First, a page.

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Day 12 – First day of sampling

August 23, 2010

Besides the usual call to prayer, we woke up to the sound of rain. Rain is not a good thing for most types of field sampling. Insects tend to go under cover. Our first of two church forest sites is about an hour’s drive north of Bahar Dar. We packed up the SUV’s and piled in. It was quickly established that all team members under 35 had to sit in the rear of the SUV’s. There is a 60 year age spread among our team from 19 – 79. I am the second youngest member at 28. My hats off to the folks over 75! A reminder that life is long and to never use age as an excuse for not doing something.

Churches are community centers, white robed church members fill the courtyard

We arrived at the church forest and took a walk around the 8 hectare site. 8 hectares not only sounds small, it looks small too (the forest may have shrunk some since the last time it was measured 2 years ago). Standing in the center of the forest, where the church is located, you can very nearly make out the edge of the forest. Yet it was refreshing to see a forest filled with indigenous (native) and endemic (found only there) species. A number of walking paths intersect the church, which contributes further to its fragmentation. The church clearing in the center of the forest acts an interior edge (120 divinity students live in this forest).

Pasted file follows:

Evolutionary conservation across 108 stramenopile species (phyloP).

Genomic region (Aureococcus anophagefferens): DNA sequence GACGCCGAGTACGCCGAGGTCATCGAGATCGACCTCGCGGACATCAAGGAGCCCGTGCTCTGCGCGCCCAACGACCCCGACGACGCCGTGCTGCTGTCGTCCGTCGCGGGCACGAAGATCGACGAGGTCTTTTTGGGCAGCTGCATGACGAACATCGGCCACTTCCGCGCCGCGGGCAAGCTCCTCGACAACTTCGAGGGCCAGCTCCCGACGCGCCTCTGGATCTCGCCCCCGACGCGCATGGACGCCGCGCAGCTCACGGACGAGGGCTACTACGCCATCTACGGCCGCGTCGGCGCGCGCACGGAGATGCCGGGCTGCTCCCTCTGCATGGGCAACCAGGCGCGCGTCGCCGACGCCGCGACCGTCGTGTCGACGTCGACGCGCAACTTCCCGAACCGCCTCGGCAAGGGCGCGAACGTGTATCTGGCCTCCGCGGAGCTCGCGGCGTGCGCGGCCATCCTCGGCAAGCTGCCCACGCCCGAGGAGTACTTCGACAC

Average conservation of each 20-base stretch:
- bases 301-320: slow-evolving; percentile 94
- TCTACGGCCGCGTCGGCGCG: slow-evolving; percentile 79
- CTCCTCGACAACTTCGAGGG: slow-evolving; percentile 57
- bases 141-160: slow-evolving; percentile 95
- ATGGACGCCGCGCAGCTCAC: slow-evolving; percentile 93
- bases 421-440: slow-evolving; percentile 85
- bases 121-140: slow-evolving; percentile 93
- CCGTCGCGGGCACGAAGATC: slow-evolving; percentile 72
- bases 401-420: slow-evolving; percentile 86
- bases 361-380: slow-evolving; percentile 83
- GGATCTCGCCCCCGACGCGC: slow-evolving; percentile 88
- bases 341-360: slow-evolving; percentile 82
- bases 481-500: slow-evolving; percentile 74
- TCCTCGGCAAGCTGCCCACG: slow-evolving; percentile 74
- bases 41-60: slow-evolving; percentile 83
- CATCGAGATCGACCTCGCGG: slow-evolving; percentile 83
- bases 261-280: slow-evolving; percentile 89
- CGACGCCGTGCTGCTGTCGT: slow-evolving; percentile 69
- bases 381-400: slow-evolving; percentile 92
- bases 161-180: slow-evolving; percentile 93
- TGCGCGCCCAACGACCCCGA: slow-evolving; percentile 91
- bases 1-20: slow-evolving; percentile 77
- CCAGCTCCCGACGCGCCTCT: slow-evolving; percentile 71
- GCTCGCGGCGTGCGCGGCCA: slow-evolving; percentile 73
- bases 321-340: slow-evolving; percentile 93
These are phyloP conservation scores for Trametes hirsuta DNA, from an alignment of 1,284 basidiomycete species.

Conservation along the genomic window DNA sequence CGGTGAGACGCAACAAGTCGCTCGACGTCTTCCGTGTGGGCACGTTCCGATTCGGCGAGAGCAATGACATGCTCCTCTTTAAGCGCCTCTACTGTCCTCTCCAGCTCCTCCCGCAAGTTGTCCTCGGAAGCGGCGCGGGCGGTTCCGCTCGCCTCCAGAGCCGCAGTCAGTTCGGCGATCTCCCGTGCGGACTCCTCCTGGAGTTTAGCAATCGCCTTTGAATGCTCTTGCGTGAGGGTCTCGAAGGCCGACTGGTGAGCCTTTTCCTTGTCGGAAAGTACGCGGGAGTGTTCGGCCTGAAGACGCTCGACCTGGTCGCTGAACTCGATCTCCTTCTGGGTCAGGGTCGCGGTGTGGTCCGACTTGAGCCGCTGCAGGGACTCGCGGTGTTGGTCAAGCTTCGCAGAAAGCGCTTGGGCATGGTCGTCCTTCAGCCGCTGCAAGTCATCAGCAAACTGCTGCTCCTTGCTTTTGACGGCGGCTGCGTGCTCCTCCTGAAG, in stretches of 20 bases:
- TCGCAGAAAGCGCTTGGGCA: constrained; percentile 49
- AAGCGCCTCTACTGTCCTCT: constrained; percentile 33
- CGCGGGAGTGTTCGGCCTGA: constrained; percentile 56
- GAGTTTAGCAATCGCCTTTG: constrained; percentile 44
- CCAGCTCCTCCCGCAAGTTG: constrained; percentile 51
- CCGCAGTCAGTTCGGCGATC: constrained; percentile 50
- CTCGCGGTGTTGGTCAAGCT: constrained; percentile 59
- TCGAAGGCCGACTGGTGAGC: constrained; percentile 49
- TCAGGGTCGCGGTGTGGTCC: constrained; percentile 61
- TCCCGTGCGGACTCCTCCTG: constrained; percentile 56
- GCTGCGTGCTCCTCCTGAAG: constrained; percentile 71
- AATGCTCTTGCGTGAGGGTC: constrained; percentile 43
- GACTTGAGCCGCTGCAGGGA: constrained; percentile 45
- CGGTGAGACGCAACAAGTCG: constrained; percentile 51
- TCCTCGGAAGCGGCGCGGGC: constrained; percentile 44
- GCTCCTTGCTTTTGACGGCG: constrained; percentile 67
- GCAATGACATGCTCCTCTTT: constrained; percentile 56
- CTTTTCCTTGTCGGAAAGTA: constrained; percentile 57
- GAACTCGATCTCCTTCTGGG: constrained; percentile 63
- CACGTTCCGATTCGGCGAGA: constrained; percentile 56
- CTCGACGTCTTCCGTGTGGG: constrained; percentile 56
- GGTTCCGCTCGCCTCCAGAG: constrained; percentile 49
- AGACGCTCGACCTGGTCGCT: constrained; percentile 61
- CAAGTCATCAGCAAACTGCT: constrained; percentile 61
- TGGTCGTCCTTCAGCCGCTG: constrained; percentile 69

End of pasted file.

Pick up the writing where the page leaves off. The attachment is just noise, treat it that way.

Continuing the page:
Hunched over a beating sheet, I am showing some local children what I've collected with my aspirator

We split up into teams to work on various projects. I started off sampling by beating sheet with Meg. We took our first set of data on the forest edge. We mostly sampled under an exotic (not native) bush with bright yellow flowers. We placed a 1m x 1m sheet of white ripstop nylon on a PVC frame (the beating sheet) underneath a bush before shaking it vigorously for 10 seconds. During the shaking, you look for insects dropping onto the sheet. Then you tally up the number of individuals for each order present. We sampled 6 times and saw primarily beetles, beetle larvae, thrips, leaf hoppers, weevils, flies, mites, spiders, bees, isopods, and ants.

Meg Lowman records data with future scientists lending a hand (that head covering on the left is a rolled up plastic bag which is slit open and used as an umbrella - the modern version of the woven ones)

We attracted a large following of passerbys. The children were excited to be sampling with us. A few young men spoke English well enough to ask us about our reasons for being in the forest. Though we have not been teaching in any formal capacity, we are here as ambassadors of conservation. These young men helped us to get our message across more clearly (in Amharic) to some of our younger helpers: we are studying the forests to find ways to keep it and the communities around it healthy for many generations to come.

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